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Tramadol: 9 Things You Should Know

Medically reviewed on Jan 9, 2017 by L. Anderson, PharmD.

Tramadol: Now A Controlled Substance In All 50 U.S. States

There is an ongoing concern that tramadol (Ultram, Ultram ER, Ultracet, ConZip, Ryzolt, Rybix ODT), a narcotic-like pain reliever, is linked with drug abuse, addiction, and overdose. To address these concerns, in 2014 the DEA placed all forms of tramadol into schedule IV of the Controlled Substances Act (CSA). Previously, tramadol was thought to be lower risk for abuse and was a controlled substance in only a few states. What does this mean for patients? Now, tramadol prescriptions may only be refilled up to 5 times in a 6 month period after the date the prescription was first written. After five refills or six months, whichever occurs first, a new prescription is required.

Tramadol And Side Effects Go Hand-In-Hand

For many people, tramadol is well-tolerated when used for pain, but tramadol can also cause some common and bothersome side effects, especially with higher doses, such as:

  • Itching
  • Headache
  • Diarrhea or constipation
  • Nausea or vomiting
  • Dizziness
  • Drowsiness
  • Impaired mental abilities and confusion
The occurrence of side effects may be more frequent in the elderly, too.

Take Note: Tramadol Serious Side Effects

Common side effects may be bothersome, but serious side effects (which may be less common or even rare) can be deadly. Contact your doctor if you have any serious side effect, such as:

Don't Stop Your Tramadol Cold Turkey

Don't abruptly stop taking tramadol if you have been using it long-term for pain control, as withdrawal symptoms like nausea, diarrhea, anxiety, sweating or tremors may occur. Even more concerning, seizures can occur with recommended doses of tramadol, but are more likely at higher doses associated with abuse. Tramadol drug interactions with agents such as antidepressants, other narcotic pain relievers, or any other drug that lowers seizure threshold can result in a greater risk for seizures. Your doctor will suggest a slow and safe tapering dose schedule if you need to stop treatment.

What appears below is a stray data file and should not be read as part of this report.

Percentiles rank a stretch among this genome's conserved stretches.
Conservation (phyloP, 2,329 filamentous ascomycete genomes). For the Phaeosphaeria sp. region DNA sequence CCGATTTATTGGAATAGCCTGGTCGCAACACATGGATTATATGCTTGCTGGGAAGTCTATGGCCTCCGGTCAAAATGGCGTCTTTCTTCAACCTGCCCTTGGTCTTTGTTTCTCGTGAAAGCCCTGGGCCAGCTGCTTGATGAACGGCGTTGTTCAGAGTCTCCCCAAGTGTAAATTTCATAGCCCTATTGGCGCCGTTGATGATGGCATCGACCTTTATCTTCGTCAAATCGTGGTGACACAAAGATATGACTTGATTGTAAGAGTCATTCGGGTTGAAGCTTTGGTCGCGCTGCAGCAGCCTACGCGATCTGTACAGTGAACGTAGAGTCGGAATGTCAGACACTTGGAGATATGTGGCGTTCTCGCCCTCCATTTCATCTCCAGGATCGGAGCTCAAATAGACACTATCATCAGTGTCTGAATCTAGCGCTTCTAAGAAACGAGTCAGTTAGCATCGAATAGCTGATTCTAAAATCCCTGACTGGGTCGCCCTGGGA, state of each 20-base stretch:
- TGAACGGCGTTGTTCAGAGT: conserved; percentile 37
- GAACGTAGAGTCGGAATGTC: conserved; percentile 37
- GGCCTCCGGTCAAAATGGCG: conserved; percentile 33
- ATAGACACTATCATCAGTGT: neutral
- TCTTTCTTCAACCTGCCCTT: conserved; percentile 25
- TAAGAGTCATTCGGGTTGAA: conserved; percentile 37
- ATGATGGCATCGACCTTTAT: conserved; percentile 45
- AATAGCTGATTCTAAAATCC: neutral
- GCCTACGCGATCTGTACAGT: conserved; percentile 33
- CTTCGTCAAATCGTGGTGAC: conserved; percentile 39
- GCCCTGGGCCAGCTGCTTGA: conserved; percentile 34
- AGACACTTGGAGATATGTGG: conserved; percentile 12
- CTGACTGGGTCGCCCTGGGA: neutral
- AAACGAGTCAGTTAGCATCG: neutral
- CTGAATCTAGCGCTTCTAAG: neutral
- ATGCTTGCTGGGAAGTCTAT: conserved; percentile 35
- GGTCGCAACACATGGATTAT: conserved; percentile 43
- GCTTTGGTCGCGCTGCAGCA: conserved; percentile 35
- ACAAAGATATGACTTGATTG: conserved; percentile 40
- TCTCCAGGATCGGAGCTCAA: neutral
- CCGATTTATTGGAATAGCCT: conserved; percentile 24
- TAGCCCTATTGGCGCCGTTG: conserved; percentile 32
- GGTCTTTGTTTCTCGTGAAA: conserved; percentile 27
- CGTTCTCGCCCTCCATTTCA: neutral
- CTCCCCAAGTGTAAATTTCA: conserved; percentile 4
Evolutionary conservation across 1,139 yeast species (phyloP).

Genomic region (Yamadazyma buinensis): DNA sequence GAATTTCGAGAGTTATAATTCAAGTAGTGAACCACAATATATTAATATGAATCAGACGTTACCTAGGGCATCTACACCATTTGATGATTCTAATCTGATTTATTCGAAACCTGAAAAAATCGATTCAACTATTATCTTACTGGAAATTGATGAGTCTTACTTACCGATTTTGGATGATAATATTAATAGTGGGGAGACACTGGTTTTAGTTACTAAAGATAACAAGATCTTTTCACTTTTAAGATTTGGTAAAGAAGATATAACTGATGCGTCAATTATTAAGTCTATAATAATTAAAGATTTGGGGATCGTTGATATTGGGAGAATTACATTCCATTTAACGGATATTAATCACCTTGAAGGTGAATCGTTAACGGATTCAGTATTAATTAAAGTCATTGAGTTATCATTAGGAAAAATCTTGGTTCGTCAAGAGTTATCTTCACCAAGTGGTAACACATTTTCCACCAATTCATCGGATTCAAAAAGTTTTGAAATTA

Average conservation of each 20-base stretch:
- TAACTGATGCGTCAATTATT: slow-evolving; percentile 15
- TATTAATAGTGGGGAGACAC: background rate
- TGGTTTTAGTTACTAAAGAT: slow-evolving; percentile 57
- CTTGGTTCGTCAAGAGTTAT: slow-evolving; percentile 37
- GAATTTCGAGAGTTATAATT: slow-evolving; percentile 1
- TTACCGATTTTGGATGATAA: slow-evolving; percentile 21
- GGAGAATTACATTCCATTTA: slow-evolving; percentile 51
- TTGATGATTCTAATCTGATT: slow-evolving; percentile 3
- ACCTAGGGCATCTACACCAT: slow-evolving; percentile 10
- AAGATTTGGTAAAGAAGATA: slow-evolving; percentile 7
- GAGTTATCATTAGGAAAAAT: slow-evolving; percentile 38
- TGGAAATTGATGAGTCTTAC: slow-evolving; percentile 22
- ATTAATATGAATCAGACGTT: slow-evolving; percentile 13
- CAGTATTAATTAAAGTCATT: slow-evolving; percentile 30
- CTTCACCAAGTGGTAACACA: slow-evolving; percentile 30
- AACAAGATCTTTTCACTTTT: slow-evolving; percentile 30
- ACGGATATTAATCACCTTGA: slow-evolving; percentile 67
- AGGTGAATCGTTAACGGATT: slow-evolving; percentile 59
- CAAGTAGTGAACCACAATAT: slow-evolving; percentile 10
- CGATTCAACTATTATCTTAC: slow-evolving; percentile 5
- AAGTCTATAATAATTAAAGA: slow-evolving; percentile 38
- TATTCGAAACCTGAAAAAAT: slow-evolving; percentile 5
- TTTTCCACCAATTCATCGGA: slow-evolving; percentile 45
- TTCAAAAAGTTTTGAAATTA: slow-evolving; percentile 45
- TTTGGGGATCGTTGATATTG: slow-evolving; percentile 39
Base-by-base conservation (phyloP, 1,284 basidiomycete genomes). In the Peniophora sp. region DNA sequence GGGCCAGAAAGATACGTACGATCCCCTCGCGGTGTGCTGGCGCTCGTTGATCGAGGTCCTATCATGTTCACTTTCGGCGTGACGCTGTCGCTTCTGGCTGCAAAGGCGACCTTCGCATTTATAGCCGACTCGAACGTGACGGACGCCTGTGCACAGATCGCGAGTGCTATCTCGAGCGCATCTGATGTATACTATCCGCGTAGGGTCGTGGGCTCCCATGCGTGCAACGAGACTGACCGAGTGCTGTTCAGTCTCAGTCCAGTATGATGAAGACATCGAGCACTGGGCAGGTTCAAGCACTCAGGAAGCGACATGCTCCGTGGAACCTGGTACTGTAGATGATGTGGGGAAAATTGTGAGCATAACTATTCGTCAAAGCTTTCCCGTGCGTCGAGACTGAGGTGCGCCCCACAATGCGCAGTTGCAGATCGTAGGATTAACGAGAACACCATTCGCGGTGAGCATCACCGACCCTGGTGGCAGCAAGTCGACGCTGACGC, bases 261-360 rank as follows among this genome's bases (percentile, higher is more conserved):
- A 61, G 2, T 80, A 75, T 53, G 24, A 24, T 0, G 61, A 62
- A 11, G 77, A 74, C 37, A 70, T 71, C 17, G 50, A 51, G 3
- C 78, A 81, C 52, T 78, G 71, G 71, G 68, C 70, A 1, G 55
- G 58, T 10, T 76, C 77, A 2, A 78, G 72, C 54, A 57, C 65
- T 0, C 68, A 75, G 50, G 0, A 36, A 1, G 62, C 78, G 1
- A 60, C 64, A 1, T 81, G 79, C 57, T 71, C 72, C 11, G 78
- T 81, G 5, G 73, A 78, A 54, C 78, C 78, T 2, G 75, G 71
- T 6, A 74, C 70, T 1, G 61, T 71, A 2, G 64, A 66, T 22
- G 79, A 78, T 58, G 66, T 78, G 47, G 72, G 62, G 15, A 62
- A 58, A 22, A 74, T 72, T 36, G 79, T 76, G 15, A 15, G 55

Beware Of Drug Interactions With Tramadol

Patients receiving migraine agents called “triptans” - drugs like Imitrex, Zomig, and Relpax - may be at a higher risk for a dangerous drug interaction known as "serotonin syndrome". Do not take tramadol if you have used any alcohol, sedatives, tranquilizers, or narcotic medication because of the risk of slowed breathing or other nervous system depression. Activities that require you to be alert, like driving, should be avoided while taking tramadol. There are many other tramadol drug interactions, so you should always have a drug interaction review completed by your pharmacist each time you start or stop any prescription or OTC medication.

Tramadol: Don't Make It A Habit

Even though tramadol is not a full opiate, people with a history of drug abuse may be at a greater risk of addiction. Tramadol is related to the opioids like codeine and morphine and can lead to psychological and physical dependence, drug-seeking behavior, and withdrawal. Short-term use of tramadol is the best option.